How Employee Diversity Can Work for Your Company
Diversity in your company’s workforce includes a lot more than minority representation in your employee pool. Trends such as delayed retirement, second careers, and increased longevity mean that the age spread of workers is also greater today than ever before.
Diversity means that a wider range of people are bringing a greater variety of approaches, ideas, and lifestyle issues to the workplace. If, as they say, variety is the spice of life, then the workplace is getting more vibrant by the minute. To attract, retain, and maximize the contributions of all members of the changing workforce, HR policies must address these differences.
One example of how diversity is changing the way HR professionals function is the structure and administration of benefits packages. A one-size-fits-all plan is no longer commonplace. The trend today is toward cafeteria-style offerings, which give employees the opportunity to choose from a variety of benefits that best match their particular life and work circumstances.
To illustrate the value of cafeteria-style benefits, according to the U.S. Census Bureau, more people were 65 and over in 2010 than in any previous census. What’s more, between 2000 and 2010, this segment of the population increased at a faster rate (15.1 percent) than the population as a whole (9.7 percent).
With people living longer, an increasing number of employees are taking on the responsibility of caring for their aging parents or other relatives — a trend that’s introduced a new term to the employee benefits vocabulary: eldercare. And, as the number of working women with young children continues to climb, childcare assistance is another highly requested benefit.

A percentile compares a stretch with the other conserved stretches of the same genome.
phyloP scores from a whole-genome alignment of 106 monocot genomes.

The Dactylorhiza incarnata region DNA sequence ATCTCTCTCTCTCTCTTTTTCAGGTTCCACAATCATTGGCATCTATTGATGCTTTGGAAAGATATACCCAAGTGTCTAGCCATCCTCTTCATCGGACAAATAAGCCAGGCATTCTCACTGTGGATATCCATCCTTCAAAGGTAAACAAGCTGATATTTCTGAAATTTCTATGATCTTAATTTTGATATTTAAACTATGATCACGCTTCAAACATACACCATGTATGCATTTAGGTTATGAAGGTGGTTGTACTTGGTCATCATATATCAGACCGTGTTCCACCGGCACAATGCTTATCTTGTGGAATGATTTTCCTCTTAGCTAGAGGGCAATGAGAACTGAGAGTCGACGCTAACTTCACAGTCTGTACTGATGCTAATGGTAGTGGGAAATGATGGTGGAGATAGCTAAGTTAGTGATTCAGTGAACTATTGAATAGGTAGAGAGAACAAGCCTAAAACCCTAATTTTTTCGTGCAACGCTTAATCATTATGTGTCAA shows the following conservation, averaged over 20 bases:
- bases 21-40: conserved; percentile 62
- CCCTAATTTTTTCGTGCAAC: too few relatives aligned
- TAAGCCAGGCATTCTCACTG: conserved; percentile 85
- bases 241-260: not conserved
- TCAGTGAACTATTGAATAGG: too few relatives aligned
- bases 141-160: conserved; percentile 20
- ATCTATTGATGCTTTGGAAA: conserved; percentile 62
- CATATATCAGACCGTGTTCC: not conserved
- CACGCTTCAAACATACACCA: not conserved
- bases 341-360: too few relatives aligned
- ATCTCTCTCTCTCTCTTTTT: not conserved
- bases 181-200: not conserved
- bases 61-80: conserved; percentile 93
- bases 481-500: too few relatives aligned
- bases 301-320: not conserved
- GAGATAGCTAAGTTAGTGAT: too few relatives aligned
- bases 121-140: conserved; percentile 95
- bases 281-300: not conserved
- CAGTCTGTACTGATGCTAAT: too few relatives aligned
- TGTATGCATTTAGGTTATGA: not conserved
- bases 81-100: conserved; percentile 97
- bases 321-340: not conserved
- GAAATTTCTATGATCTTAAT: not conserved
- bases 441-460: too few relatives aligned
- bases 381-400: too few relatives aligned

The intergenerational workforce also requires a new way of thinking about staff management. Each generation has unique priorities, perspectives, skill sets, and work styles. Each tends to respond to different kinds of motivation, seeks different types of support from managers, and reacts in different ways to company programs and policies.
As Baby Boomers begin to retire, companies will inevitably face a loss of these experienced workers. You’ll need to ensure that your organization has a way to pass along their knowledge to the next generation of leaders. This responsibility carries profound implications for the kind of HR programs you build — from management skills training and flexible work arrangements to broader, strategic initiatives that help shape your firm’s overall culture.
Even after they officially retire, some Baby Boomers who have been focused on their careers for many years will ponder different directions. Highly skilled and experienced, they’re finding ready acceptance working as project professionals and consultants at companies that benefit from their expertise applied to critical initiatives.
But your goal in an HR role is not just to adapt to or react to these changes. You also should take advantage of the ways diversity can enhance creativity and productivity. Many companies today are discovering that, when you’re competing in the global marketplace, workforce diversity — especially at the managerial level — can be a significant competitive advantage.